Charles: In terms of Group Life policies, can these be transferred or do you generally need to set up a completely new policy?

Scott W Johnson: It would depend on the Group Life policy. But in general, if you are healthy, it’s usually better to set up your own term life policy that you own and you manage. Honestly, term life can be really cheap these days.

Scott W Johson: “Generally speaking, both parents, working or not, need some form of term life insurance.”

Charles: Can you walk us through a few of the options with regards to life insurance?

Scott W Johnson: Absolutely. There are group life plans, often available through work. Commonly they are One or maybe Two Times earnings. Sometimes you can add more, and you would be responsible for paying for the extra. But this all depends on the organization that you work at. Many employers have no such benefit.

Scott W Johnson: Then there are individual life insurance plans. Let’s loosely group them into two types: A form of insurance that mixes a “Cash” and an Insurance product. There are various versions of these, the most common are universal and whole life insurance. Then there is a form of pure life insurance known as Term Life insurance. Term is very cheap in comparison and much easier to understand.

How do you calculate how much life insurance to take?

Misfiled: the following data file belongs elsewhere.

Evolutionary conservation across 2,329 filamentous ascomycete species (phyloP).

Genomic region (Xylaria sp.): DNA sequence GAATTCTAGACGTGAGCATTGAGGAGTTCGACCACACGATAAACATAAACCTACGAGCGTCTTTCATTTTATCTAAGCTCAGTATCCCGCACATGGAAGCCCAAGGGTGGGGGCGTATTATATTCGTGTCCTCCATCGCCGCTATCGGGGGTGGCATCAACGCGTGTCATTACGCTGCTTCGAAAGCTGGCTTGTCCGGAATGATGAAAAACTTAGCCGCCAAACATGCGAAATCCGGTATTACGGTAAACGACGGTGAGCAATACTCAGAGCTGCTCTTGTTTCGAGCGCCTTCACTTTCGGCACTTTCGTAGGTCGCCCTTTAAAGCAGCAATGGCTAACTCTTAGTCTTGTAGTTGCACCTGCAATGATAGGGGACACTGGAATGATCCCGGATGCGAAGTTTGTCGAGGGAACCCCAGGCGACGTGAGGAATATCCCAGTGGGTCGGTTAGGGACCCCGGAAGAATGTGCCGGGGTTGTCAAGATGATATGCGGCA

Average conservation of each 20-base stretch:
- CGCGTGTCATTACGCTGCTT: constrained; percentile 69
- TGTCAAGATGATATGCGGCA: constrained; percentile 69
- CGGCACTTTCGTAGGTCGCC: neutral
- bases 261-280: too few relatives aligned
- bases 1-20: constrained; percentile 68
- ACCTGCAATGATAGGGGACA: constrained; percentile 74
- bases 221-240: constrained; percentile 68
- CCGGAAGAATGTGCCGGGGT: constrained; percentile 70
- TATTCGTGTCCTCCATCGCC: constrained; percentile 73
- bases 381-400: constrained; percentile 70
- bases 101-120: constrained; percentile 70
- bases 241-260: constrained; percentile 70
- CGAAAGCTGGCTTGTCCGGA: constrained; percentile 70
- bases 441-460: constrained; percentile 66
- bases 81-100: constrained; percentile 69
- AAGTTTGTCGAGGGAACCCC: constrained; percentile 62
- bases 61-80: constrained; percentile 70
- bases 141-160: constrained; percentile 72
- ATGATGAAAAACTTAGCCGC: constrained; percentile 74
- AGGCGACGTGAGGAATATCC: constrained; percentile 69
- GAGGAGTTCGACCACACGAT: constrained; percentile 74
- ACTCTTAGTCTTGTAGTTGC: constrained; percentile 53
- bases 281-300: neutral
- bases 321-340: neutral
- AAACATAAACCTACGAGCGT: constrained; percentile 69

Charles: How would one go about calculating how much life insurance to take? (the payout).

Scott W Johnson: Great Question! Figuring out how much life insurance seems harder to do than most people think. The old method of calculating it was to multiply ten times your earnings. So, if you make $50K per year that would mean that you should get $500K in insurance. However, this method has drawbacks. Often its best to speak with either an adviser or a skilled insurance agent to discuss a firmer calculation method.

Charles: Wow, ok so as a general guide it would be 10 years income but as you stated above other factors do come into play. Is the payout figure taxed?

Scott W Johnson: Life insurance payouts are generally income tax-free. There are other tax considerations such as inheritance taxes, etc. And sometimes income tax can hit it in certain rare situations.

Charles: Also, is there any way for the policyholder to control the disbursement, for example, allocating a portion to education for the child or making arrangements for the money to be paid out yearly as opposed to all in one go?

Scott W Johnson: Well, the death benefit can be allocated out, with a certain percentage going to various people. Say 50% to one child and 50% to another child. You can also meet with a lawyer and create a version of a trust that could be the recipient of the money. The trust would then have its own rules about how and when the money would be used.

Charles: That makes sense, and I assume trusts can be set to pay out at different times including at certain ages for the recipients?

Scott W Johnson: Well, a trust is a legal vehicle and all sorts of rules can be set up with it. My general answer to most legal questions is to refer them to a lawyer.

Charles: I know my colleague Daniela has some questions for you, so I am going to step out and let her continue. It has been educational and a pleasure.